What are all the possible rational zeros for #f(x)=x^3-6x^2+7x+4# and how do you find all zeros?

1 Answer
Dec 25, 2016

Answer:

The "possible" rational zeros are: #+-1, +-2, +-4#

The actual zeros are: #4#, #-1+sqrt(2)#, #-1-sqrt(2)#

Explanation:

#f(x) = x^3-6x^2+7x+4#

By the rational roots theorem, any rational zeros of #f(x)# are expressible in the form #p/q# for integers #p, q# with #p# a divisor of the constant term #4# and #q# a divisor of the coefficient #1# of the leading term.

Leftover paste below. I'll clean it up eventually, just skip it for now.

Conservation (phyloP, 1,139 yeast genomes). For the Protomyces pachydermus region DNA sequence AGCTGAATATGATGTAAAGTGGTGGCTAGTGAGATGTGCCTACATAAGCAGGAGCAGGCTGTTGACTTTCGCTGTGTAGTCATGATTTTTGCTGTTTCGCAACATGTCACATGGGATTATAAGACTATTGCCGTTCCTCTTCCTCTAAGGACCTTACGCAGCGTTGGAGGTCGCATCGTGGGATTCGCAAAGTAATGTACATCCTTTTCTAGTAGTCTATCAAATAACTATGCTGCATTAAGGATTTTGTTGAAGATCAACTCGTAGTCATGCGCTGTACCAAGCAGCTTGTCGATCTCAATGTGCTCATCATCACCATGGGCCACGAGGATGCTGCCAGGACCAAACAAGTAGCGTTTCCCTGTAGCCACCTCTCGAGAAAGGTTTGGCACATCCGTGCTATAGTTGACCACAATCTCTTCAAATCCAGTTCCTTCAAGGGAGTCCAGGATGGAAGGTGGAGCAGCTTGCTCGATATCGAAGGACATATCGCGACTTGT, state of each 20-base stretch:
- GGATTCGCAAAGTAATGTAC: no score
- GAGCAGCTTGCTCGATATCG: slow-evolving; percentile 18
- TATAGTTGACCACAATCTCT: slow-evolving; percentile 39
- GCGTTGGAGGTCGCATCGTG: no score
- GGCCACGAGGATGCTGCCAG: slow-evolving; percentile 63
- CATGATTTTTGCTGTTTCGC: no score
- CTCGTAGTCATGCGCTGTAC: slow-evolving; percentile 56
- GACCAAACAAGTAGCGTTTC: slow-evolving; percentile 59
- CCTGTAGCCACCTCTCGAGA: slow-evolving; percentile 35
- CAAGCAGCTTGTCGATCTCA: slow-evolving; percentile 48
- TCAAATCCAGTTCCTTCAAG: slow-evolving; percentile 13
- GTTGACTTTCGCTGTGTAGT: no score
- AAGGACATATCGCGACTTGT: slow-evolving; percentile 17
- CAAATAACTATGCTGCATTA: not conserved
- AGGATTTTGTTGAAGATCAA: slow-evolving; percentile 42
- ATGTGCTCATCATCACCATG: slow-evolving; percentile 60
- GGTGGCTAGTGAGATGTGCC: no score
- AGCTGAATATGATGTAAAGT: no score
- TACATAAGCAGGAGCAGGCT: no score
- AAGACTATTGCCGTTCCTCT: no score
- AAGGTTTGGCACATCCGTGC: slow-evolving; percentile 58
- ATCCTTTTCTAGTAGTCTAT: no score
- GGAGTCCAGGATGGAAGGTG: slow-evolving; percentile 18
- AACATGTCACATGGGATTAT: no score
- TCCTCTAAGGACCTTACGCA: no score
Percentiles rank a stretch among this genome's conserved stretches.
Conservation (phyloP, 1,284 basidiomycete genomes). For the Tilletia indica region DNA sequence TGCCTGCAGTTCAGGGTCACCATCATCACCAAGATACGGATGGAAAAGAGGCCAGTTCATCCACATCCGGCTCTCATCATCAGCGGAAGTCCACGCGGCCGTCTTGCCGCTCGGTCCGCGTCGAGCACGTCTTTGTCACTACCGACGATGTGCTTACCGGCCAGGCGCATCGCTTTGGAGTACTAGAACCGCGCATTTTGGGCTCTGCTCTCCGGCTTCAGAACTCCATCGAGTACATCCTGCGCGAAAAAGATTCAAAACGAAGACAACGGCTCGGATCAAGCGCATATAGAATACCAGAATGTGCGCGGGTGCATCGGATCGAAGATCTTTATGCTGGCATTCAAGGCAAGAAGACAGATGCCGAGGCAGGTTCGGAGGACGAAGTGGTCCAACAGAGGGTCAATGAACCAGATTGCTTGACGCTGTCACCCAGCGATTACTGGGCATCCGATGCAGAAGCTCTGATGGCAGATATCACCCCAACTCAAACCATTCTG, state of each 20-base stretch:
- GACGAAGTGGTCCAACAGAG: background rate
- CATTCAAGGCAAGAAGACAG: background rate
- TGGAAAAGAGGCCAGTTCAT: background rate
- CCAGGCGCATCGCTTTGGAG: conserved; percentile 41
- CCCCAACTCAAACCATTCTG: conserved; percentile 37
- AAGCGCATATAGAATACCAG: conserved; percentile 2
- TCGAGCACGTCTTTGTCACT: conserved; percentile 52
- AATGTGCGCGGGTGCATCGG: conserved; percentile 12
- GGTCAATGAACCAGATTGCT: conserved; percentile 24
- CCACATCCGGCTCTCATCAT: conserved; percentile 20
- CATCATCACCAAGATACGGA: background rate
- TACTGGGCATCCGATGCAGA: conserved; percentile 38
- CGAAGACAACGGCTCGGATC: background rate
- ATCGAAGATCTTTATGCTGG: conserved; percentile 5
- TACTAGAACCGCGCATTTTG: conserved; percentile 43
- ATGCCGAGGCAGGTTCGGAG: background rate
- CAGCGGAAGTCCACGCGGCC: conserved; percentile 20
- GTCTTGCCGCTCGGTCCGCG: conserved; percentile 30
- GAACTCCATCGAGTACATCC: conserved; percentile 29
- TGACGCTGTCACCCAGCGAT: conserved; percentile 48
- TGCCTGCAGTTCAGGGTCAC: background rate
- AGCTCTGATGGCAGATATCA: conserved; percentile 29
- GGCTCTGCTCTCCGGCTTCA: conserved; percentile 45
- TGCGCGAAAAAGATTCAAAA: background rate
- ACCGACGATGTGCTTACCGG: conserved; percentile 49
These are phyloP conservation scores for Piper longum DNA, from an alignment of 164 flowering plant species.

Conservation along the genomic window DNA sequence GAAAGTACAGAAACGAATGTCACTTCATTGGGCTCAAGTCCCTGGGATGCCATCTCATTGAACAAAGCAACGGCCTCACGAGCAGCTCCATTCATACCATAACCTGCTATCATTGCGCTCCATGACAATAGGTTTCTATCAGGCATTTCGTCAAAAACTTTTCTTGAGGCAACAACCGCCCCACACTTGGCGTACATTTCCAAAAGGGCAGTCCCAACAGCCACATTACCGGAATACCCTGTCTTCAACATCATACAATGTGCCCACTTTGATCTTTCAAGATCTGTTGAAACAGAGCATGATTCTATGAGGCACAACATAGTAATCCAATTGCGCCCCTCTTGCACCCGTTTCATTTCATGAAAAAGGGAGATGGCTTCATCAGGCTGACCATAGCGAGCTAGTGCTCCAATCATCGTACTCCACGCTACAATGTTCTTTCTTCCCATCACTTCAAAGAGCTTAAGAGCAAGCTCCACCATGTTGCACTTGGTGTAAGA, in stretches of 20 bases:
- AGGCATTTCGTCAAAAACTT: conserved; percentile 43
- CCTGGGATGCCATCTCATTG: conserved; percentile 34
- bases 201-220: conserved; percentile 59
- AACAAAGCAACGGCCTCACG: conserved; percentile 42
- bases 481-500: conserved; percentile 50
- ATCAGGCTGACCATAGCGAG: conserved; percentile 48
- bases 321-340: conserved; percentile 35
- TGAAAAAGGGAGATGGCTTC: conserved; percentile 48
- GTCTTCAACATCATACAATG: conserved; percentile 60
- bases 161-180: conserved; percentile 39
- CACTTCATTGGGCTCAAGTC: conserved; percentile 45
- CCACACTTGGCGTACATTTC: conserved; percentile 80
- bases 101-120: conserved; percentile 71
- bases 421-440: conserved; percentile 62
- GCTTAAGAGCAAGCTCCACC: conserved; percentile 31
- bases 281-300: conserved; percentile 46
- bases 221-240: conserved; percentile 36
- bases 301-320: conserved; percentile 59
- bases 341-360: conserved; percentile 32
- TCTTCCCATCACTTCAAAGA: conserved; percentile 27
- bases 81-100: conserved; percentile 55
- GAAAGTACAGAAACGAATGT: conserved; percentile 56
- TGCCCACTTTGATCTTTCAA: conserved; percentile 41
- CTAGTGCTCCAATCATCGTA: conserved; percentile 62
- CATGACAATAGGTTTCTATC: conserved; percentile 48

That means that the only possible rational zeros are:

#+-1, +-2, +-4#

Trying each in turn, we eventually find:

#f(4) = 64-96+28+4 = 0#

So #x=4# is a zero and #(x-4)# a factor:

#x^3-6x^2+7x+4 = (x-4)(x^2-2x-1)#

The remaining quadratic can be factored by completing the square:

#x^2-2x-1 = x^2-2x+1-2#

#color(white)(x^2-2x-1) = (x+1)^2-sqrt(2)^2#

#color(white)(x^2-2x-1) = ((x+1)-sqrt(2))((x+1)+sqrt(2))#

#color(white)(x^2-2x-1) = (x+1-sqrt(2))(x+1+sqrt(2))#

Hence the other two zeros are:

#x = -1+-sqrt(2)#